When we watch the sale of these calves a whole range of emotions course through us. Part of you wants to grieve for the loss of these animals that you have spent so much time with, becoming attached happens regardless. Part of you feels pleasure, watching these beautiful animals walk around ring. Then you feel thankfulness because you have successfully brought them to market. Often feeling incredibly proud is yet another emotion, the knowledge that I am helping to feed my country is amazing.

This is how we ship our cattle, in huge cattle trucks. The bottom is what they look like inside.

This is how we ship our cattle, in huge cattle trucks. The bottom is what they look like inside.

Needless to the blend of emotions causes a lot of stress, anxiety, but eventually relief and in a good year, joy.

My little cousin was giving me a back rub to help with the stress of selling our cattle today. It was a nice treat.

My little cousin was giving me a back rub to help with the stress of selling our cattle today. It was a nice treat.

Ok, now on to the auction part. If the past we’ve sold our cattle multiple different ways. From video sales in years past to a more traditional way of literally taking them to market.

This is how we sold our cattle today, it is the traditional way of trucking your cattle to market:

This is how we’ve sold our cattle in the past, a video sale:

Each method has it’s pro’s and con’s, but we’ve been very happy with both. Hopefully, this summer I can attend a larger video sale and go more in depth about it for this blog.

Our family is grateful for today to be over. Our emotions have been all over the map and we will talk about nothing else amongst ourselves for the next few days. However, we are thankful that we can continue to do what we love and look forward to many more generations of ranching.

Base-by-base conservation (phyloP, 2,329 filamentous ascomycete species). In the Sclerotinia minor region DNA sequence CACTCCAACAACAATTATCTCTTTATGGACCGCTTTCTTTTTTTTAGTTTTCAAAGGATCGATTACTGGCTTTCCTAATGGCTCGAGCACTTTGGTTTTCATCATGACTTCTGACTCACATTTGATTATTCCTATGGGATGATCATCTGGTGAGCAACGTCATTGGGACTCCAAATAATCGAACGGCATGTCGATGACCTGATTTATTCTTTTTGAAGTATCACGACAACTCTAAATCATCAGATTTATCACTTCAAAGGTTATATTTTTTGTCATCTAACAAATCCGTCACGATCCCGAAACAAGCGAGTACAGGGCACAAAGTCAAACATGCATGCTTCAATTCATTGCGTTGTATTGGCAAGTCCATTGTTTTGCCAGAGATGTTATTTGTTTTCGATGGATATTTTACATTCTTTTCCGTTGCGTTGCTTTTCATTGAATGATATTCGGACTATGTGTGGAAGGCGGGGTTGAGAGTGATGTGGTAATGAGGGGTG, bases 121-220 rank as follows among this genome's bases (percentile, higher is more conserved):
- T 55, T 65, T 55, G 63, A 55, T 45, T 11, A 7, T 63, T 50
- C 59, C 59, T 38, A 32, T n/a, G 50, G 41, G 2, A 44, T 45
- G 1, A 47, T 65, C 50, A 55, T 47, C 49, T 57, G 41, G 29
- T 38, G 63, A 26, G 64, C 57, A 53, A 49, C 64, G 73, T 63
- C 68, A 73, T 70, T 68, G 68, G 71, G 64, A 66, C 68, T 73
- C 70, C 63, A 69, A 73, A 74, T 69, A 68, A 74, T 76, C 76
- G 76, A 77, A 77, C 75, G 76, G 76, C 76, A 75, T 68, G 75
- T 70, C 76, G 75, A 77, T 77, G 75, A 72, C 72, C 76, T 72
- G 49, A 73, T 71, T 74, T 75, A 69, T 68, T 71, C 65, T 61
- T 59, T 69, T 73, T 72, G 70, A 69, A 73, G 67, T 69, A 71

1 Comment

Filed under Ag, agriculture, animals, Beef, family, Know a California Farmer, meat, photos, Ranch life, Uncategorized, Video

Wordless Wednesday: Hoot’s View

DSC_0520_01

1 Comment

Filed under Ag, agriculture, animals, Beef, Know a California Farmer, photos, Ranch life, Uncategorized, Wordless Wednesday

Wordless Wednesday: The Master

DSC_0396

Leave a Comment

Filed under Ag, agriculture, animals, Beef, food, Know a California Farmer, meat, photos, Ranch life, Uncategorized, Wordless Wednesday

Wordless Wednesday: Welcome to the World Baby Colt

DSC_0228

DSC_0239

Leave a Comment

Filed under Ag, agriculture, animals, Know a California Farmer, photos, Ranch life, Uncategorized, Wordless Wednesday

Wordless Wednesday: Felfie

20140128-185157.jpg

1 Comment

Filed under Ag, agriculture, animals, Beef, Humor, Know a California Farmer, photos, Ranch life, Uncategorized, Wordless Wednesday

Wordless Wednesday: Oink

DSC_0563

1 Comment

Filed under Ag, agriculture, animals, Humor, Know a California Farmer, photos, Pigs, Ranch life, Uncategorized, Wordless Wednesday

Beef Steers 2014

My last year of FFA.

My last year of FFA (it says ‘got beef?’ on my steer).

Back when I was a youth and heavily involved with 4-H and FFA, I raised market steers. It was a huge source of pride for me, that I would select, raise and show one of my own family’s steers. Our cattle are bred to be beef, not to win grand champion at cattle shows. Because of that I only won champion once in my whole 4-H and FFA career, HOWEVER I won or placed in the carcass contest (that is when the steer’s carcass is graded and judged) almost every year, and for a cattleperson, that values my final product, that meant tons more than a purple ribbon.